According to Harvard’s Joint Center for Housing Studies, Americans are spending increasingly large amounts of money on residential remodeling projects each year and seeing less and less of a return. From 2018 to 2019, the money spent on home remodels nationwide increased by 7.5%, totaling nearly $340 billion. Yet, the average ROI for these projects was only 56% — a decrease of 12% in just one year, as stated in a survey by Remodeling Magazine.
When you’re planning a renovation project in preparation to sell your home, the key to maximizing ROI and avoiding costly renovation mistakes is knowing which upgrades will add the most value. HVAC upgrades will always be a safe bet and a smart investment — and yet, these home improvements are some of the most commonly overlooked by homeowners and flippers.
In today’s market, it’s riskier than ever to make the wrong renovations. You could end up spending thousands of dollars on kitchen and bathroom upgrades that never pay themselves off. Below, you’ll find an explanation of why HVAC upgrades are your best bet, backed by a list of upgrades that will almost always pay off and help you sell your home faster.
WHY TO INVEST IN YOUR HOME’S HVAC SYSTEM
Upgrades like refinished cabinets and new countertops are nice to have, but an updated HVAC system is critical. While homebuyers won’t notice a brand-new HVAC system, they’ll definitely spot an old or broken one — and it might cost you the sale. A prospective buyer probably won’t automatically walk away from a home without all the newest gadgets, but they won’t even look twice at a home that lacks basic heating and cooling abilities.
As such, you should take HVAC renovations quite seriously and make them a priority over new flooring, paint, and other aesthetic or luxury upgrades. You might hesitate when you look into the costs, but The National Association of Realtors (NAR) reports that HVAC remodels have a higher average return on investment than most other types of remodeling projects, yielding a return of up to 71%.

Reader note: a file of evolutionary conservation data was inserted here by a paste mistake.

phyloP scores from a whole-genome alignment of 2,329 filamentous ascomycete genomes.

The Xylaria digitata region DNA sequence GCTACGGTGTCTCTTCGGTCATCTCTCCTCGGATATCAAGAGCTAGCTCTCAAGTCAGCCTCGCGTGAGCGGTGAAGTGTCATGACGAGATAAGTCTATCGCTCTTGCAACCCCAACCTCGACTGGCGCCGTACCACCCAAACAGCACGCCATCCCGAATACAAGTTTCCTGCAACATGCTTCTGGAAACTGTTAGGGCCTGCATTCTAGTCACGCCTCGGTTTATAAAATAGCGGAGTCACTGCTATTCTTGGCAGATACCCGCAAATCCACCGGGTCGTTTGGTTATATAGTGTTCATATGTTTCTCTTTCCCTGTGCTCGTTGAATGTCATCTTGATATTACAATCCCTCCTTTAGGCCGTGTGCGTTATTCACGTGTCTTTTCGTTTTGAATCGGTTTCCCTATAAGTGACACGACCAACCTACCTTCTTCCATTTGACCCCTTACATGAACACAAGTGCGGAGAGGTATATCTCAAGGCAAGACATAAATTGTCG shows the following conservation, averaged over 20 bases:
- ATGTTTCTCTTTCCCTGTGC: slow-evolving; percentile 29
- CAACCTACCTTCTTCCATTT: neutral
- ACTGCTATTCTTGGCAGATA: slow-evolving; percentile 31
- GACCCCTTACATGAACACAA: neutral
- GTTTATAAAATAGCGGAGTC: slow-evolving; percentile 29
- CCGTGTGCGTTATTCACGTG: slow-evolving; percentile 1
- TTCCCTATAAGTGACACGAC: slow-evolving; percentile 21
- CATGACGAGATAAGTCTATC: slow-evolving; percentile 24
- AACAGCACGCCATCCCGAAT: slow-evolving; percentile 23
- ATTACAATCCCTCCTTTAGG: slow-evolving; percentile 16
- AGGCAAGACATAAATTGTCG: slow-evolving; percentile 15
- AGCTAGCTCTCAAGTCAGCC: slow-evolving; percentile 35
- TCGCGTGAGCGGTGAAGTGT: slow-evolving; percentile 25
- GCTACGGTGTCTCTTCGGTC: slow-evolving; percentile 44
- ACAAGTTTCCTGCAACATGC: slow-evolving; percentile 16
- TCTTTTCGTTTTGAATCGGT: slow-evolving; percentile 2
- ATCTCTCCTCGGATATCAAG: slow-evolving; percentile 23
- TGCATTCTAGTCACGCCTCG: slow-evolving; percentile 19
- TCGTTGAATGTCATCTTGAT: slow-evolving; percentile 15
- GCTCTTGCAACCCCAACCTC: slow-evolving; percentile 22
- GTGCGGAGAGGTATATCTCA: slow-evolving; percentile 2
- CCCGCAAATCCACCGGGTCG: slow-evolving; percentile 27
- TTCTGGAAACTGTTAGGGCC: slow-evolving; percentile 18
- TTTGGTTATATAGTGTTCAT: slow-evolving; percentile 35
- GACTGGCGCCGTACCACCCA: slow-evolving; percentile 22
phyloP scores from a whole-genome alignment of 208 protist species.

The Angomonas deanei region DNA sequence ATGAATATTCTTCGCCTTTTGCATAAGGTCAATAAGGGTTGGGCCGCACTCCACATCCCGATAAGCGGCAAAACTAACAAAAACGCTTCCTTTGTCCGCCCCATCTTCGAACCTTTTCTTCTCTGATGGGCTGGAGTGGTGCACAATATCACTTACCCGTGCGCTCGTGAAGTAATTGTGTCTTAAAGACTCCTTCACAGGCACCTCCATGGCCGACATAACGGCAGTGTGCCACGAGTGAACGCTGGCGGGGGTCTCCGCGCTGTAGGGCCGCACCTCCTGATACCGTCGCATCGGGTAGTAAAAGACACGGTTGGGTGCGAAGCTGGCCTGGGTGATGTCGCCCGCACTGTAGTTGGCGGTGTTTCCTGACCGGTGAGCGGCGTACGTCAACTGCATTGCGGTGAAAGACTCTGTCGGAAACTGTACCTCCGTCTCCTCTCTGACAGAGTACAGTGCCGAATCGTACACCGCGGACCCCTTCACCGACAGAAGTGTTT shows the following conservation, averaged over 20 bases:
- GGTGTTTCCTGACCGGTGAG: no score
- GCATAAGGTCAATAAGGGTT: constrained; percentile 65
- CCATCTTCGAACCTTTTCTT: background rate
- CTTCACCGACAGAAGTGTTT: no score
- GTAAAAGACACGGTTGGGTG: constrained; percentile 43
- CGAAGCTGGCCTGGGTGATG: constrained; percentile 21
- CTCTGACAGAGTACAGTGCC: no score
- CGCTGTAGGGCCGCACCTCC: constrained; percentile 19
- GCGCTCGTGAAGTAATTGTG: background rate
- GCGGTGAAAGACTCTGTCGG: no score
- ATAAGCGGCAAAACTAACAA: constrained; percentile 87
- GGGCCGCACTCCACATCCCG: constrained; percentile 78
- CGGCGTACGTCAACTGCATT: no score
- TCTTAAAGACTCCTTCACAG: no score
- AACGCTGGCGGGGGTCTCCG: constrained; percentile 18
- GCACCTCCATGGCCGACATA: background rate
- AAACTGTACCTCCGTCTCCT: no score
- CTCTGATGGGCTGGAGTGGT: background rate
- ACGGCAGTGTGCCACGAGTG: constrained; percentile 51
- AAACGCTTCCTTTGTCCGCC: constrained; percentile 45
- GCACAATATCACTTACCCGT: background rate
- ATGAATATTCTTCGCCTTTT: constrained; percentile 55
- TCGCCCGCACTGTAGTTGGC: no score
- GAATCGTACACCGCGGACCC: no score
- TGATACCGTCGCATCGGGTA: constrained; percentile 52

QUESTIONS TO CONSIDER WHEN UPDATING YOUR HVAC SYSTEM
The secret to knowing which HVAC upgrades to make is understanding which ones are best for the kind of house you have and the people you intend to sell to, according to the program manager of the National Association of Home Builders (NAHB). You’ll want to take into account the region, the age and size of your home, your budget, and the layout of your property.
Is your current HVAC system still working well?
During the home-selling process, you can bet that people will ask you the age of your HVAC system. If it was installed less than 10 years ago, it very likely has several good years of use left in it, and anything newer isn’t likely to make a difference in home value or offers from potential buyers. If the current components are still operating optimally, there’s no use in shelling out money to fix what isn’t broken. Anything older than 15 years old, however, will be a turnoff to buyers. At this point, consider replacing the HVAC system completely.
Can you get away with an HVAC repair rather than a replacement?
If your HVAC unit is less than 10 years old but functions like it needs to be upgraded, you might be able to get away with some simple repairs rather than a complete system overhaul. To find out if you should repair or replace an HVAC system, multiply the age of your existing unit by the cost of the repair. If the total is more than $5,000, you’re better off replacing the system than repairing it.
Do you currently have energy-efficient HVAC units?
Efficiency-labeled homes are increasing in preference and popularity among new homebuyers (because who doesn’t want to save on their utility bills?). When it comes to increasing the resale value of your home, upgrading to energy-efficient HVAC appliances is one of the smartest moves you can make to stand out in today’s competitive housing market.
As reported by energy.gov and the US Green Building Council, homes that have energy-efficient HVAC systems see a 5% to 8% higher selling value compared to homes without this feature. If your unit is too big, too small, or too old for your house, consider making the upgrade to minimize energy waste and attract buyers. Some states even offer tax breaks for homeowners with energy-efficient HVAC systems.
OPPORTUNITIES FOR HVAC UPGRADES